If it’s your first pair of hearing aids or you have been wearing them for years caring and maintaining your hearing aids can be tricky! So how can you tell if your hearing aid is working properly and if you can troubleshoot them from home? Below are some common issues you may encounter. Learn how to troubleshoot your hearing aids and how to correct them!
- If your hearing aid sounds “dead” or not producing any amplification a good first place to start is by checking your batteries!
- If you have physical batteries you can check their battery life with a hearing aid battery tester. This can give you an idea if you need to change them based on the life of the battery.
- If you do not have a battery tester you can change your batteries and see if that fixes your problem.
- Is your hearing aid rechargeable? Place them onto the charger and see if they need a charge. You can also reset the charger if it isn’t giving you the correct lighting patterns.
- Depending on your hearing aid, the wiring/ tubing may be different.
- Some hearing aids have a wire receiver connected to the dome and hearing aid. If this receiver is twisted in the wrong way you may need to head to a hearing care professional to get it replaced.
- In hearing aids that have hollow tubing attached to a hearing aid and mold/dome, there is more you can troubleshoot.
- If the hollow tube is hard and not flexible it may need to be replaced by your hearing care professional.
- If the hollow tube appears to have earwax inside you can take a tool in your hearing aid care kit that looks like a pipe cleaner and gently feed it through after removing the tube from the hearing aid to remove the earwax.
- When your hearing aids are placed into your ears snug and people around you are noticing a “whistling” noise coming from your device it may be feedback.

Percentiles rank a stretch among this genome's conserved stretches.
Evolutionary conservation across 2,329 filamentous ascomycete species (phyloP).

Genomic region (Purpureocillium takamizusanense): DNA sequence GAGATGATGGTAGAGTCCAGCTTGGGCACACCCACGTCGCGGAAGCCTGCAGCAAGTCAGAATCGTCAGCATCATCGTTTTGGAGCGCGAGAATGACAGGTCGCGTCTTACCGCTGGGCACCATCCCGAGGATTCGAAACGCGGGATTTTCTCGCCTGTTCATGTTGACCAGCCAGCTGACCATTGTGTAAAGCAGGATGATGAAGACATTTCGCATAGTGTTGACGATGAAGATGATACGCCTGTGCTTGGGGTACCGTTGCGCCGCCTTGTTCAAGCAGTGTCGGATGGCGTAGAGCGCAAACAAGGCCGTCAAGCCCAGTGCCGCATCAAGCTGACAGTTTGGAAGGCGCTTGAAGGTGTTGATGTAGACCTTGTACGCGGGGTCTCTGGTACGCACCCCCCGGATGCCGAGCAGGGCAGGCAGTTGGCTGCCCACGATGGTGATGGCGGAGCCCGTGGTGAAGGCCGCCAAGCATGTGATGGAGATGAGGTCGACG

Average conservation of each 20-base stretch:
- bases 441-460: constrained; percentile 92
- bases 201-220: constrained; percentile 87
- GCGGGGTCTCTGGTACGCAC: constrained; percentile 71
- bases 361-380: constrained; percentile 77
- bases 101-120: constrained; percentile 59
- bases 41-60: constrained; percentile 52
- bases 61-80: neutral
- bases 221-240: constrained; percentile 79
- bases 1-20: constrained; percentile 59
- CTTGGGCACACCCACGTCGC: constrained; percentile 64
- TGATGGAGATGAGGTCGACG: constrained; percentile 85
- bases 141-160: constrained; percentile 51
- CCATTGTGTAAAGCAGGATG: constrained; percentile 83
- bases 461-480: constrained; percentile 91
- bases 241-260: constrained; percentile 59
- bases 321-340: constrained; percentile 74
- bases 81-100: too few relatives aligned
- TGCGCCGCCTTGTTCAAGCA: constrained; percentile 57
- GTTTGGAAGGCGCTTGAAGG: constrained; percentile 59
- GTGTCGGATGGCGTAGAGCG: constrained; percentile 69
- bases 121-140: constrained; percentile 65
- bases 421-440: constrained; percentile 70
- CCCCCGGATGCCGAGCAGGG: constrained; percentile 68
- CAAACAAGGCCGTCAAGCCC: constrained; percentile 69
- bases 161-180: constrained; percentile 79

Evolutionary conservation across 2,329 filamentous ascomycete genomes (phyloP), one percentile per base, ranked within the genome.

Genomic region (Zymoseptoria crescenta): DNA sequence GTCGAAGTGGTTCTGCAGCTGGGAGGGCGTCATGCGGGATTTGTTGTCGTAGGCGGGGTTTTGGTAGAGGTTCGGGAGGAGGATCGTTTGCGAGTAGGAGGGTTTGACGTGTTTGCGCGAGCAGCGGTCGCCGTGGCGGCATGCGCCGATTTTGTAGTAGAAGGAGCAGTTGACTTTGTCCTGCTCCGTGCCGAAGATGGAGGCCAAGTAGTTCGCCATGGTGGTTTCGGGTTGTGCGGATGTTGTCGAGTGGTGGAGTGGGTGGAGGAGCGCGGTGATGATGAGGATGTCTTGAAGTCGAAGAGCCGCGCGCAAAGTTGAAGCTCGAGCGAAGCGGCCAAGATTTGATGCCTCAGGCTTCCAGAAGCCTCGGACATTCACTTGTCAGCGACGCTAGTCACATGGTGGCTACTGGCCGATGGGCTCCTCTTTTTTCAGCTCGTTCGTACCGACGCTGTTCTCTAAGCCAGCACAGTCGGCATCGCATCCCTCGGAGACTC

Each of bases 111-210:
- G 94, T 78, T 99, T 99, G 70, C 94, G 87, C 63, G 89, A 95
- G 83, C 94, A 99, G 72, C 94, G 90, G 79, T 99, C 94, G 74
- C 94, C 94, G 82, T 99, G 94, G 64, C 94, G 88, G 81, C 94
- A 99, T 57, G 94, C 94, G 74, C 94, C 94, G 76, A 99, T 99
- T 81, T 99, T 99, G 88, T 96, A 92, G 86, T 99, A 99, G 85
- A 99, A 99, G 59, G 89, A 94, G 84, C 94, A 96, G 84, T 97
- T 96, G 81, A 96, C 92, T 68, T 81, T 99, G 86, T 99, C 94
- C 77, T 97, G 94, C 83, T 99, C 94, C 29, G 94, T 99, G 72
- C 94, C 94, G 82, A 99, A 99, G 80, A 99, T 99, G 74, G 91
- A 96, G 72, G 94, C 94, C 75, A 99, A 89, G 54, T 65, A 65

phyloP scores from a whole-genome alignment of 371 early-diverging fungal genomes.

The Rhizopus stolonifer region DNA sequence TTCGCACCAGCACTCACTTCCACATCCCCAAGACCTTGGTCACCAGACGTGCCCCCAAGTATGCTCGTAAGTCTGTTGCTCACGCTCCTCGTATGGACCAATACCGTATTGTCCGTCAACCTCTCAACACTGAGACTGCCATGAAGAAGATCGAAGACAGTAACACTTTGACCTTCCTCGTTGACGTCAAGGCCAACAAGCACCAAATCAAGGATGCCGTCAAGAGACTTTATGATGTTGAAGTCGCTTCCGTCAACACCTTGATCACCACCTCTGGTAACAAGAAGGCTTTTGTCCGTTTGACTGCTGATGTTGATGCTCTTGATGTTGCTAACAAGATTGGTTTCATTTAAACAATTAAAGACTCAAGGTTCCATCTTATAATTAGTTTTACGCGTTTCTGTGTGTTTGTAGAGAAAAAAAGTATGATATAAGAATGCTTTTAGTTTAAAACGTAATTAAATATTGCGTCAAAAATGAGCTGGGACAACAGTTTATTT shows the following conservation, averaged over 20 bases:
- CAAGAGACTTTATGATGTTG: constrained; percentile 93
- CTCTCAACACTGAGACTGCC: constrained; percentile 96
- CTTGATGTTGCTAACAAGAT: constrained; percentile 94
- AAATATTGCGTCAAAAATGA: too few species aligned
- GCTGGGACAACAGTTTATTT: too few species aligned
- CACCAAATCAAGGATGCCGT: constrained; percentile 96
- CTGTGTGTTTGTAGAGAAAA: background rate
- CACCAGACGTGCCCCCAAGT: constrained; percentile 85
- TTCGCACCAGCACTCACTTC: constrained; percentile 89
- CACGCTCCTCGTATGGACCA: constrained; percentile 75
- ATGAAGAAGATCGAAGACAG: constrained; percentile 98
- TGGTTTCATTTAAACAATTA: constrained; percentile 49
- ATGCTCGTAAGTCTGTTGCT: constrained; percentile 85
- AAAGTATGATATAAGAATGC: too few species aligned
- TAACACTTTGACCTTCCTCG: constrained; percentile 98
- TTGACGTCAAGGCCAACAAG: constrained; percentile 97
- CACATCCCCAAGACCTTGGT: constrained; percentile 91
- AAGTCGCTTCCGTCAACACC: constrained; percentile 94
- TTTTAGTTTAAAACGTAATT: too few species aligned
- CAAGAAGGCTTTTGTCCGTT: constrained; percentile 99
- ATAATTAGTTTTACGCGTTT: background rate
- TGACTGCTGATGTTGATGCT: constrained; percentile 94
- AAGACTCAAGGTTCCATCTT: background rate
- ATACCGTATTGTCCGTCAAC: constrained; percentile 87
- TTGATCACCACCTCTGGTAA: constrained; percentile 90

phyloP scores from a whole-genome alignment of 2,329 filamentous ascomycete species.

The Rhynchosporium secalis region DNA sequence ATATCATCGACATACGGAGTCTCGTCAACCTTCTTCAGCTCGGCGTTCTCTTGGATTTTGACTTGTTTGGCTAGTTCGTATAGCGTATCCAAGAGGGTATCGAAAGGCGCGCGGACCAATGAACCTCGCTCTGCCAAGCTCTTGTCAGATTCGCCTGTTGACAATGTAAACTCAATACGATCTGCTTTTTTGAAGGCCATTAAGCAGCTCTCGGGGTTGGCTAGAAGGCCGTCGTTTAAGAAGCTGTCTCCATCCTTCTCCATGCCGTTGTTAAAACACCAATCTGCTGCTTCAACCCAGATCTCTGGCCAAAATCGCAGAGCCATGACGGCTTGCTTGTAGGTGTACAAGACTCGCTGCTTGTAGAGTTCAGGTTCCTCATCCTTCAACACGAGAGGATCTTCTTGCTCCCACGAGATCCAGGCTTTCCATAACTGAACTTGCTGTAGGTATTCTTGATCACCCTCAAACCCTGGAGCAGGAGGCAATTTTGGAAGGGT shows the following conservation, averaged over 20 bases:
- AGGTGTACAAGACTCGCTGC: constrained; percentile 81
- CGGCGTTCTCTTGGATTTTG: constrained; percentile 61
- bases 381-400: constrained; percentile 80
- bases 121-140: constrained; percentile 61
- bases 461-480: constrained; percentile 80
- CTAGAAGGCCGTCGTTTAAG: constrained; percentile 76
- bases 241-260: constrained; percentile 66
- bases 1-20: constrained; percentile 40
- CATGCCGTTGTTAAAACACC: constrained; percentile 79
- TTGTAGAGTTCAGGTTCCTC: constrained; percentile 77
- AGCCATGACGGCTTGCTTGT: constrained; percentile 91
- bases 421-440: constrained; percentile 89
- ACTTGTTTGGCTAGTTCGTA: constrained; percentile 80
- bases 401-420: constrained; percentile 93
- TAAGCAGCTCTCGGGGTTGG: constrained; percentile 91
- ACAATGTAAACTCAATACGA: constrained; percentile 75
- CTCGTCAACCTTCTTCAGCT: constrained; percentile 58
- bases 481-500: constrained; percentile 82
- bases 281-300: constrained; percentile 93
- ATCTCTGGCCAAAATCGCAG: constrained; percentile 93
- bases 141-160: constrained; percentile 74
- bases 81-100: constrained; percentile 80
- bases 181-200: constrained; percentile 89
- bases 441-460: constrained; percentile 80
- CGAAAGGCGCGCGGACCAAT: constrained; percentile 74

- To correct feedback you may have to adjust your device in your ears.
- If the feedback is still occurring it could be because you need different domes or adjustments to the software of your device.
- Head to your local hearing care professional to correct feedback!
- While cleaning your hearing aids doesn’t need to be performed often if you notice your hearing aid sounds “soft” or “dead” it may be a good idea to check your device for earwax.
- Common places to clean would be the dome of your hearing aid, the hollow tube depending on your device, and the microphones on your hearing aid.
- To clean a dome you can pop it off the end of your aid and actually gently clean it with soap and water. Be careful to not get your hearing aid wet when placing the dome back on or by accidentally washing the hearing aid itself.
- The microphones on your hearing aid itself are extremely sensitive. The best way to clean those is to gently brush across them with a tool from your hearing aid care kit.
- Any earwax in the hollow tube or ear mold can be cleaned with a pipe cleaner tool from your hearing aid care kit after detaching it from the hearing aid itself.
If you are still having challenges with your hearing aids head to your local hearing care professional to get them professionally checked out!